A new McClatchy-Marist poll was released today and it contained some that should give both the White House and President a cause for concern as they implement the President’s new centrist strategy. According to the poll, Obama’s approval rating has dropped to a new low of 42%. This decline is being fueled by a near doubling in his disapproval rating among Democrats.
According to McClatchy, Obama is struggling because Democrats are rebelling against his move to the middle. Obama’s approval rating dropped among Democrats from 82% last month to 74% in December. More troubling than the decline in approval is the increase in disapproval. Obama’s disapproval rating with Democrats has jumped from 11% in November to 21% in December. Obama’s rating has also dropped with liberals. He has gone from 78% to 69%, and his disapproval rating has jumped from 14% to 22%. This entire shift can be attributed to Obama’s compromise on the Bush tax cuts, and his base’s outrage and rejection of the deal.
The President could compensate for the loss of some Democrats if his move to the middle was gaining him support with Independents, but as of right now this is not happening. Obama’s approval rating remains flat lined at 39% and his disapproval ratings is stuck at 52%. This White House made the mistake of believing that their base was different from that of the GOP. It isn’t. A significant piece of the Democratic base does not want a compromiser president. They want a fighter. What has most angered the part of the base that is upset is that Obama appeared to quickly give in to the Republican demands on the Bush tax cuts.
The appearance of a quick acquiescence returns us to what I see as the biggest problem this administration has. They don’t understand or engage in the theater of politics. Much of what we see in politics every day is a show designed for the media and the base. The problem for this administration is that they don’t want to engage in the presidential showmanship. For example, let’s take look at what Obama could have done on the issue of the Bush tax cuts. Obama could have come out right away and said, “I am going to be sitting down and engaging in tough negotiations with the Republican leadership. They are going to have to meet certain demands of mine before any deal is reached, and my top demand is good faith gesture of passage of an extension of unemployment benefits.”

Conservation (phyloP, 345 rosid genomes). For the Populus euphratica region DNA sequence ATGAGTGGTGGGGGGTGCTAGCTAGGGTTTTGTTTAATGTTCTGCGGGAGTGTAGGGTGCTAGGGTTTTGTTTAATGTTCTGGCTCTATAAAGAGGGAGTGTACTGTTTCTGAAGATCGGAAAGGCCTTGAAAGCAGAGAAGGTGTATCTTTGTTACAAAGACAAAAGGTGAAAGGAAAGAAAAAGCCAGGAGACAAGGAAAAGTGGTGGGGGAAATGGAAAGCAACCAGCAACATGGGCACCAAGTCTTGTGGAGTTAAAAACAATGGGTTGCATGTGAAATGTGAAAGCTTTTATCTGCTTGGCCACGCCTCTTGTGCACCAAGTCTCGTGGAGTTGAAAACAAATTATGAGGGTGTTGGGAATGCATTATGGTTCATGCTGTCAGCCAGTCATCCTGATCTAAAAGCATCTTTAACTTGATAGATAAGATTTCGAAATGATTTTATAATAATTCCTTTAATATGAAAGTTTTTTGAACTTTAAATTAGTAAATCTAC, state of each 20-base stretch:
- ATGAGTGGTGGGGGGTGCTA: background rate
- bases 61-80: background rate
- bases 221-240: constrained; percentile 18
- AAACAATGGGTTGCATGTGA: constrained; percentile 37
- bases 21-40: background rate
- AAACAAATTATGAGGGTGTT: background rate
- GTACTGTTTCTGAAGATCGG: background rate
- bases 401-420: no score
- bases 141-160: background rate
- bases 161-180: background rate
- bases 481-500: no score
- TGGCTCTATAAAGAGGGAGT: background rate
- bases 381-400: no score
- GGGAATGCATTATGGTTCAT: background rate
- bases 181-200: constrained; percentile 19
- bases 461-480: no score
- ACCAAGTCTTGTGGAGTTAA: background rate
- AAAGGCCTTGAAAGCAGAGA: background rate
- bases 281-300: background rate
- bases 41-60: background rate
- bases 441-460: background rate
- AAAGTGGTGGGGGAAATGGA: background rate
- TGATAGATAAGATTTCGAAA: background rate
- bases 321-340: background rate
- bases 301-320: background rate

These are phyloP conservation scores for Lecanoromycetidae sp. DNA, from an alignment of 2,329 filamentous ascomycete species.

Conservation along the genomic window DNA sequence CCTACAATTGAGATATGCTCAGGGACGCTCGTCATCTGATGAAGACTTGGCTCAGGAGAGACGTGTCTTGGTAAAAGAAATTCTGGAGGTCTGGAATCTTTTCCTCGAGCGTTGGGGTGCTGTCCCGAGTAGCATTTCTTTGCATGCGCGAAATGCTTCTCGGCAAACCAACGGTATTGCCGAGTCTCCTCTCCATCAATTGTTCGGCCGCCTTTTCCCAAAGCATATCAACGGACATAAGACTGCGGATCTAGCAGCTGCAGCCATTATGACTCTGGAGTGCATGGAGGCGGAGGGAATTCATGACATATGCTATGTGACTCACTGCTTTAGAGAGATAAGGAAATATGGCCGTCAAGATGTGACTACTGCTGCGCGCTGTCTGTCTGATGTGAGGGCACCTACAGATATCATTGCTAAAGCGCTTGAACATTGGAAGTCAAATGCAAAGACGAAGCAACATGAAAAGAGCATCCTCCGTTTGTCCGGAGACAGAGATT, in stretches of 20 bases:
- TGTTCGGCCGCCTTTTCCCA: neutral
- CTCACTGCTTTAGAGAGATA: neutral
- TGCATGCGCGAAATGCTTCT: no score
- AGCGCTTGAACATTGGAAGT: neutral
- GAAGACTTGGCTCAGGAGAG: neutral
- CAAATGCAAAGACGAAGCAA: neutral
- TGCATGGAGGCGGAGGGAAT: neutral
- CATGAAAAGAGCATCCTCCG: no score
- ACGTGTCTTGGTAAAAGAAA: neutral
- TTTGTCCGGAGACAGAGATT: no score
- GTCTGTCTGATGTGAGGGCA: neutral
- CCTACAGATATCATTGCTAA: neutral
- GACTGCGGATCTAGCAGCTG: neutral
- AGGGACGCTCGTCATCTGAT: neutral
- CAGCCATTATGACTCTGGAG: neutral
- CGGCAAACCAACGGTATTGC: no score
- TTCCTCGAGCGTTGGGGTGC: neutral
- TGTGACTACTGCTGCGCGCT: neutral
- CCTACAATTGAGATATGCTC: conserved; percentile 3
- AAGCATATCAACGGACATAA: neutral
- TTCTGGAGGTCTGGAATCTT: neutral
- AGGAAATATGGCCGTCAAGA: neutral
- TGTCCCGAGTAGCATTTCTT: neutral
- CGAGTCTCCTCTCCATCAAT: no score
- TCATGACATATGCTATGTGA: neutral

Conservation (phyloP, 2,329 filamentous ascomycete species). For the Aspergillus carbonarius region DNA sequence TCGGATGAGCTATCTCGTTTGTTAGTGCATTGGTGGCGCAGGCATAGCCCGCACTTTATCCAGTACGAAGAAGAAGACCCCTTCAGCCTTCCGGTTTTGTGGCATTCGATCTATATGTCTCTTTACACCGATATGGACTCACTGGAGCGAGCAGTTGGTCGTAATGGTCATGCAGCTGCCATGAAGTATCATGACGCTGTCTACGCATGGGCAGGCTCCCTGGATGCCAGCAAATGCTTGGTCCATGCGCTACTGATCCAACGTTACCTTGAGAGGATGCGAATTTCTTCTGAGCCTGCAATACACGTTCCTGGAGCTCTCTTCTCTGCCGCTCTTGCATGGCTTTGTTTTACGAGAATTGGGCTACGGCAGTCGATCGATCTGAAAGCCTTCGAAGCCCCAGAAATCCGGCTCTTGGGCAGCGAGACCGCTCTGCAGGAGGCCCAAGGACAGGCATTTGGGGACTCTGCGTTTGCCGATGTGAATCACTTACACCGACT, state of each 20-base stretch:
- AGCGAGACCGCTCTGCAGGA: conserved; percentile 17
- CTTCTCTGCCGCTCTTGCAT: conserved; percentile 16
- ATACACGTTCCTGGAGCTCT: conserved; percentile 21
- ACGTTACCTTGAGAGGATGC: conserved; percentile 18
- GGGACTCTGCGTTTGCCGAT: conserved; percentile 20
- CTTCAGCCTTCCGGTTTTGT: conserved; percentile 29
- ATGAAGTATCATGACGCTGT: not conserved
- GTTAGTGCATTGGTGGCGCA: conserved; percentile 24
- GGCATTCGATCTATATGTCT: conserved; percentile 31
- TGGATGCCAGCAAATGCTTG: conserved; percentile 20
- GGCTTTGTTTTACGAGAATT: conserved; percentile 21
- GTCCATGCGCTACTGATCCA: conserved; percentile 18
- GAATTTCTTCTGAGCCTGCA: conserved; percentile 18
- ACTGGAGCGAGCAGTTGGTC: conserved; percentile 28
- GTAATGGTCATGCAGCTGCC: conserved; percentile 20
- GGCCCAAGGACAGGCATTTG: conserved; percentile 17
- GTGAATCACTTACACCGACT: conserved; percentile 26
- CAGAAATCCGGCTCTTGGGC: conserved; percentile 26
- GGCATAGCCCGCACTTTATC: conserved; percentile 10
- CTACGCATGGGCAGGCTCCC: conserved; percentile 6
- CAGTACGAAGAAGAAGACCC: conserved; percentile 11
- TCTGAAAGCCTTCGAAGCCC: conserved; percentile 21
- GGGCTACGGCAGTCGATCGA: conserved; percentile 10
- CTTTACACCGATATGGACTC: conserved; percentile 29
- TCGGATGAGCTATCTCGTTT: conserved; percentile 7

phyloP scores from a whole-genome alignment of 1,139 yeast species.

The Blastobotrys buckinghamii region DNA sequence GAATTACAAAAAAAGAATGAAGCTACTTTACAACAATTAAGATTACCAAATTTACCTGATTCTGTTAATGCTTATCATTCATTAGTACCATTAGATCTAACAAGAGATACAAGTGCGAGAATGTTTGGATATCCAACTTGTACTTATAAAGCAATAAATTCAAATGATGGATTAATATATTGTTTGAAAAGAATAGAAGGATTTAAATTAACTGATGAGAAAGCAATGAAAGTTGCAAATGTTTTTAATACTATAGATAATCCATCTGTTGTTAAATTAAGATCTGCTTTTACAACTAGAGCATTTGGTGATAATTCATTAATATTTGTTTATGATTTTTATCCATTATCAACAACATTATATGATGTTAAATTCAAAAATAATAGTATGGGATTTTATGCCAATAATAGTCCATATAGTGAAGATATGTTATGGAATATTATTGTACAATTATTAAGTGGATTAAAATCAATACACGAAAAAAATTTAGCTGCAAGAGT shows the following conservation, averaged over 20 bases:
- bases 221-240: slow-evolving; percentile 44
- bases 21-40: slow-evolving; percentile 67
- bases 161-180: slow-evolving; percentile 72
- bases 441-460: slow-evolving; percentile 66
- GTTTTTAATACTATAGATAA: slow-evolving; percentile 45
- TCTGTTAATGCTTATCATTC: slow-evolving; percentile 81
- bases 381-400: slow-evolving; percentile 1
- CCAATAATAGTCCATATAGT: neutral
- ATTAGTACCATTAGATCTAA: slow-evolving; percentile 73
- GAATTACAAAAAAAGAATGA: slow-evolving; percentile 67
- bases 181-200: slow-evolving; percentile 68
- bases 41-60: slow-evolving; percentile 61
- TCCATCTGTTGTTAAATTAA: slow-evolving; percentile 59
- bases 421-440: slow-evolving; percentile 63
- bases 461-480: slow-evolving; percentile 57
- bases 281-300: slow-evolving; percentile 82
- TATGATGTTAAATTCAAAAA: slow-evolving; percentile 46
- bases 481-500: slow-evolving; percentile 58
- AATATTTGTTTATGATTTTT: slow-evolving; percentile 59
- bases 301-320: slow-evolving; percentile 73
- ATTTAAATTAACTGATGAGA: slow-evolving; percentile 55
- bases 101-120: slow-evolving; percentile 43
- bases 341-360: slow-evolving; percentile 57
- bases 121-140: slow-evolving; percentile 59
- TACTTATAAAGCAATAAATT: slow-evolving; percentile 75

Instead of rushing into a deal with Republicans, the White House could have taken couple of weeks to update America on the progress of the meetings. Even if they would have had the framework of a deal hammered out, Obama could have continued to lobby for his priorities. That’s part of the showmanship of politics. Obama could have announced an 11th hour deal on Christmas Eve to extend unemployment benefits and a temporary extension of the tax cuts. The President would have avoided looking like someone who weakly gave in to GOP demands. He would have appeared to a fighter who went tooth and nail with the Republicans and took it down to the wire. With a little patience and few strong public statements, Obama would have avoided a rebellion by his base.
The deal Obama made was good practical politics, but it has been an emotional disaster for some on the left. Much of this backlash is Obama’s own creation. The President spent six weeks campaigning all across America on the issue of no additional tax cuts for the top 2% only to quickly reverse himself a month after Democrats lost the 2010 elections. To the base, this about face is hurtful and confusing. There are some on the left who don’t trust Obama anymore.
The White House needs to start understanding the emotional component of governing. Their statements and decisions have emotional consequences. Obama’s base isn’t as logical and rational as he is. Obama needs to emotionally reconnect, and understand that some on the left want a fighter, not just a decider. The good news is that one strong battle with Republicans will get the base back. They aren’t gone forever. Deep down inside they still support Obama. They just need to see that Obama supports them too.
Mr. Easley is the managing editor. He is also a White House Press Pool and a Congressional correspondent for PoliticusUSA. Jason has a Bachelor’s Degree in Political Science. His graduate work focused on public policy, with a specialization in social reform movements.
Awards and Professional Memberships
Member of the Society of Professional Journalists and The American Political Science Association